I’m interested in hearing the discussion in the following session, “How to Deal with Trolls, Spammers & Sock Puppets“, with Rick Calvert (CEO and Co-Founder of BlogWorld & New Media Expo), John Chow, Patrick O’Keefe (founder and owner of the iFroggy Network), and Jeremy Schoemaker of Shoemoney.
I’m familiar with trolls and spammers although I left it to Rick to explain sock puppets: In political blogging it happens quite a bit (and on message boards) if you are a sock puppet then you’re a person who pretends to be somebody that you’re not.
Rick asks the panel about their experiences. John says he gets more spammers than anything, he also considers it spam when someone simply says, “great post”. “It might make me feel better but it doesn’t really add anything to the post/discussion.” Patrick says, “trolling doesn’t really go hand in hand with spam,” Rick adds that Patrick is well-known for his comment moderation practices.
Rick asks if they have ever taken legal action against a troll? John says to him it’s just a waste of time. Patrick says that someone once accused him of something horrible (defamatory) so he had to get that taken down.
How do you identify a sock puppet? Patrick says you can always check the IP addresses (the unique address of the user’s computer or network), the sites people are linking to, or what time they joined the site (message boards).
Do you moderate comments? John says his first-time commenters are moderated, then it’s removed on the next post, or comments with two or more links are moderated. I use the same, as setup in my WordPress preferences.
Rick, “so you don’t remove comments if someone disagrees with you, do you?” Patrick says there’s a difference between disagreeing and being vulgar and disrespectful – he would remove or moderate the latter. He says they have a message they will send to the commenter to explain why their comment was removed. John says he’s never edited a comment but he’ll delete it if it’s derogatory – he doesn’t follow up with a message and doesn’t want to let the person get a rise out of him (or have it appear that way). If the comment is deleted, he message is quite clear. Jeremy says he may if there are excessive links in a comment from a known-commenter (who has added value on other discussions/posts). He’ll leave a note saying “edited by…” then private message the commenter to say, “You’re welcome to leave your thoughts, please watch the use of link,” etc.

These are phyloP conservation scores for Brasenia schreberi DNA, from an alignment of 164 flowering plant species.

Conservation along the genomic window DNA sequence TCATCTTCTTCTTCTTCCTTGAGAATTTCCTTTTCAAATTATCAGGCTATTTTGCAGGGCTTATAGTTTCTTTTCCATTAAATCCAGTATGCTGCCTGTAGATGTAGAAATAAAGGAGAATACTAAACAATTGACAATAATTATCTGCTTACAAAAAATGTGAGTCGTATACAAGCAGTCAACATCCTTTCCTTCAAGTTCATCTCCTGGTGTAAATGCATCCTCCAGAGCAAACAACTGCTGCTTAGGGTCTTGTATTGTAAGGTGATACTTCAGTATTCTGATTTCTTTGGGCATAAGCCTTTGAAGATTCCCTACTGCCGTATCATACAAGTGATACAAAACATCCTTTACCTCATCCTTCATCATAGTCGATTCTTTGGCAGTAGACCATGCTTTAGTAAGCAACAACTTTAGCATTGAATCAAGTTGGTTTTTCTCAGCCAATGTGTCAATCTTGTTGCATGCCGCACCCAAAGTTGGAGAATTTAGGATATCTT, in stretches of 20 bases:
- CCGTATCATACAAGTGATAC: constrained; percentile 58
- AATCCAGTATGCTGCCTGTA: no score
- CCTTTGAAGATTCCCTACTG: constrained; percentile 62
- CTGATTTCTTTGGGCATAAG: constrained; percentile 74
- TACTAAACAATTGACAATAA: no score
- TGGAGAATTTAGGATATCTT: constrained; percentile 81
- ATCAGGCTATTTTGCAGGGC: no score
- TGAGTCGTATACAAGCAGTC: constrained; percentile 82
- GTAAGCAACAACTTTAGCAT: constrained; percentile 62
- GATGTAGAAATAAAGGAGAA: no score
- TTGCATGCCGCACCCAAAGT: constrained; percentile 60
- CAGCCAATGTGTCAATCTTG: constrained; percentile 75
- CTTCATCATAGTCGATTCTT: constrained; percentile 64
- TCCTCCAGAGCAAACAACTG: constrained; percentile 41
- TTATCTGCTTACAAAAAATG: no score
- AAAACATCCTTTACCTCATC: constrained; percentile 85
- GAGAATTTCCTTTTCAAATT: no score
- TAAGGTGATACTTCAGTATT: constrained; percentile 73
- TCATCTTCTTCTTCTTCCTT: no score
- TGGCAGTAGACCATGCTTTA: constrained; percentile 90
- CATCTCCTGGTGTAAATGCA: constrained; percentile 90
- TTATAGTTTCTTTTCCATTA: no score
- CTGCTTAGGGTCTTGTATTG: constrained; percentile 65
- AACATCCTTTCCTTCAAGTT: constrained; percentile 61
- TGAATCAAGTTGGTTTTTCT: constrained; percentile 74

In Patrick’s community they give people a number of chances before they get completely banned. Rick, “I think if you interact with a troll (by sending an email through a backchannel) their reaction might be much different than if you do it on the blog, do you find if you send them that message that their response is different?” Patrick says he never publicly declares why a post or comment has been moderated as that just opens it up for more flaming (and can also simply cause embarrassment).
Rick, “When you get a nasty comment it’s not only insulting you, it’s also insulting your commenters and your readers – that will chase off the good people.” John, “When they start to insult other members of the blog or community that’s when I draw the line, I just delete it.” “Thankfully I do have a readership that will alert me of these things,” (if he can’t watch for it himself).
“There are good and bad sock puppets,” says Jeremy. There are the “good ones” who simply want to mask their company name or something but they maintain the same identity on the site regardless. “I don’t like anonymous commenters – it’s my blog so I feel like I have editorial discretion.”